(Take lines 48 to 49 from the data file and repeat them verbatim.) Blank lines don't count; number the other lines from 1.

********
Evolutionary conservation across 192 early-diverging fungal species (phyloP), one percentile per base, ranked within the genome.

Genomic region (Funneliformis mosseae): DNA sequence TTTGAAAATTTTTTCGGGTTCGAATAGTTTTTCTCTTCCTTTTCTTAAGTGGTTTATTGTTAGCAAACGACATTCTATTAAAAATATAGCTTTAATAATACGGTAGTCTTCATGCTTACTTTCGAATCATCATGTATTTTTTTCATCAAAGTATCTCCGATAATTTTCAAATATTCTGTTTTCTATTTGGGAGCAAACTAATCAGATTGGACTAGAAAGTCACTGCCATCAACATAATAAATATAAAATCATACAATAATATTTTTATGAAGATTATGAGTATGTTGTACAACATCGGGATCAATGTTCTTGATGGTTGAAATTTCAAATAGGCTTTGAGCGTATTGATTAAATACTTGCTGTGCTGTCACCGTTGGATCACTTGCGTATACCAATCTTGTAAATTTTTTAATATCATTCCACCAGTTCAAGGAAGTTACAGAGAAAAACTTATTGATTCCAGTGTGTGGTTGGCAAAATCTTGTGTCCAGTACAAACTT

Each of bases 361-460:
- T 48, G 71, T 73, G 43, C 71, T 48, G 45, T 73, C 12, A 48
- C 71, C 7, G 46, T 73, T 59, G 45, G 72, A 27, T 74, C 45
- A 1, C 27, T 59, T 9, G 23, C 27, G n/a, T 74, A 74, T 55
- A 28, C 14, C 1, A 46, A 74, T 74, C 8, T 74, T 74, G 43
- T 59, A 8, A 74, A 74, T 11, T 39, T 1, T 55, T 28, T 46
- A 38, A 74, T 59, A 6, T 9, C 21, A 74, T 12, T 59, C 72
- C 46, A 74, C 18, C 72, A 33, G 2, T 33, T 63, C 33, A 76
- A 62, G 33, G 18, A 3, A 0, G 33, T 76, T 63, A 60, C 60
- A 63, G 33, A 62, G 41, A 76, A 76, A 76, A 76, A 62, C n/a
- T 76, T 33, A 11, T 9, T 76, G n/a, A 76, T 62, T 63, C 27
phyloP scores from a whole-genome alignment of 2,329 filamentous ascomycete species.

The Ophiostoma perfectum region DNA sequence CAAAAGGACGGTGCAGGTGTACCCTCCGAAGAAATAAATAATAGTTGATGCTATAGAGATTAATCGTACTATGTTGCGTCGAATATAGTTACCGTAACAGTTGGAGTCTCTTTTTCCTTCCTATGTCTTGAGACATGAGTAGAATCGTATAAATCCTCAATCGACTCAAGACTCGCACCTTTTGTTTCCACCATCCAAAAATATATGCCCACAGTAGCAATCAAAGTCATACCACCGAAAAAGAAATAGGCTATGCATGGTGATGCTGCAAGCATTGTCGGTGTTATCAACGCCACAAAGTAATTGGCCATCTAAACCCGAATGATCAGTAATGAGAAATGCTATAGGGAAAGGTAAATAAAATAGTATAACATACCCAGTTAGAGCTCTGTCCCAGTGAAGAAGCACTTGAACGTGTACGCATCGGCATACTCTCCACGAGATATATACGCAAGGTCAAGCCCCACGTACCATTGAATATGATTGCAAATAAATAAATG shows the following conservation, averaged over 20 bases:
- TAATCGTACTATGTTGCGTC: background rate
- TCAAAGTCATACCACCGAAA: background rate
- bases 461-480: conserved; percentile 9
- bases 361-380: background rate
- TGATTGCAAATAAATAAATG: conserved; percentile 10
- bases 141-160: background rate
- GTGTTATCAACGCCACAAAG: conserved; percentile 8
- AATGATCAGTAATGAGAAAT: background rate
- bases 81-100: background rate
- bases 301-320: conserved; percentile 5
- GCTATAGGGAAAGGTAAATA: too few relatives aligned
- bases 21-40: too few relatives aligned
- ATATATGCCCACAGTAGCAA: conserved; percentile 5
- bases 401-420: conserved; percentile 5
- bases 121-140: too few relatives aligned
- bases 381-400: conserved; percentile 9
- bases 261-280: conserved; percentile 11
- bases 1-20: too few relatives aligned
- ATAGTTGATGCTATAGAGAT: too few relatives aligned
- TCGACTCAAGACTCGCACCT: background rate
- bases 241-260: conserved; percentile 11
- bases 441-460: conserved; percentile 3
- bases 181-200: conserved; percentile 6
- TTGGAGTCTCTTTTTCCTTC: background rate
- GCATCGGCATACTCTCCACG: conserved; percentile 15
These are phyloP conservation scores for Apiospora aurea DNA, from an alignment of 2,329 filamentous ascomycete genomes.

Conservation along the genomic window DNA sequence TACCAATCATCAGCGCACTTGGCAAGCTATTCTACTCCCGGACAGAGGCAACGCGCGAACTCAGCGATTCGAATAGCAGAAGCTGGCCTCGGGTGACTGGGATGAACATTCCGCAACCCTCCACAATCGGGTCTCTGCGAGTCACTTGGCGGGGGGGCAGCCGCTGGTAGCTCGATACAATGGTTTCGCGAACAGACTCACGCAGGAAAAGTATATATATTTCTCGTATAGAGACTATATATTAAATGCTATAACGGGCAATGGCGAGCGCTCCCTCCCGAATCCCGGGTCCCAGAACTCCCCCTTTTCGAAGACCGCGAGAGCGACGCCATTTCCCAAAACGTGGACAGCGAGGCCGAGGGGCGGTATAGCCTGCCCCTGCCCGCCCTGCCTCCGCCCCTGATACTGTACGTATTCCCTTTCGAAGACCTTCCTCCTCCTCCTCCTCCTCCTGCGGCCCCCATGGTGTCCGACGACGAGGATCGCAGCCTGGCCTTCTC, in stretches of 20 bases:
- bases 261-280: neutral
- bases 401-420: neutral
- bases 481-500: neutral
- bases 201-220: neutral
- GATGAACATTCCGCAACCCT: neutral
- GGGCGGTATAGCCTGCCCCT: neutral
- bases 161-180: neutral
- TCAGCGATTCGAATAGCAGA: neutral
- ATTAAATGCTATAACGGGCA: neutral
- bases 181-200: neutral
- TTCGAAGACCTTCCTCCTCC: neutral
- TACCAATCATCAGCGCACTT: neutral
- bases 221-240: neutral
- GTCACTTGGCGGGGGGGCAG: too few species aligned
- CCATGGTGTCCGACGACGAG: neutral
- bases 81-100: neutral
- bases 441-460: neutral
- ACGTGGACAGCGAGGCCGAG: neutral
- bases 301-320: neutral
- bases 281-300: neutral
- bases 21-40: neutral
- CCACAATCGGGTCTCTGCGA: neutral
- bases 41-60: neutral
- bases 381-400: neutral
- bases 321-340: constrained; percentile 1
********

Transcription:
- GGGCGGTATAGCCTGCCCCT: neutral
- bases 161-180: neutral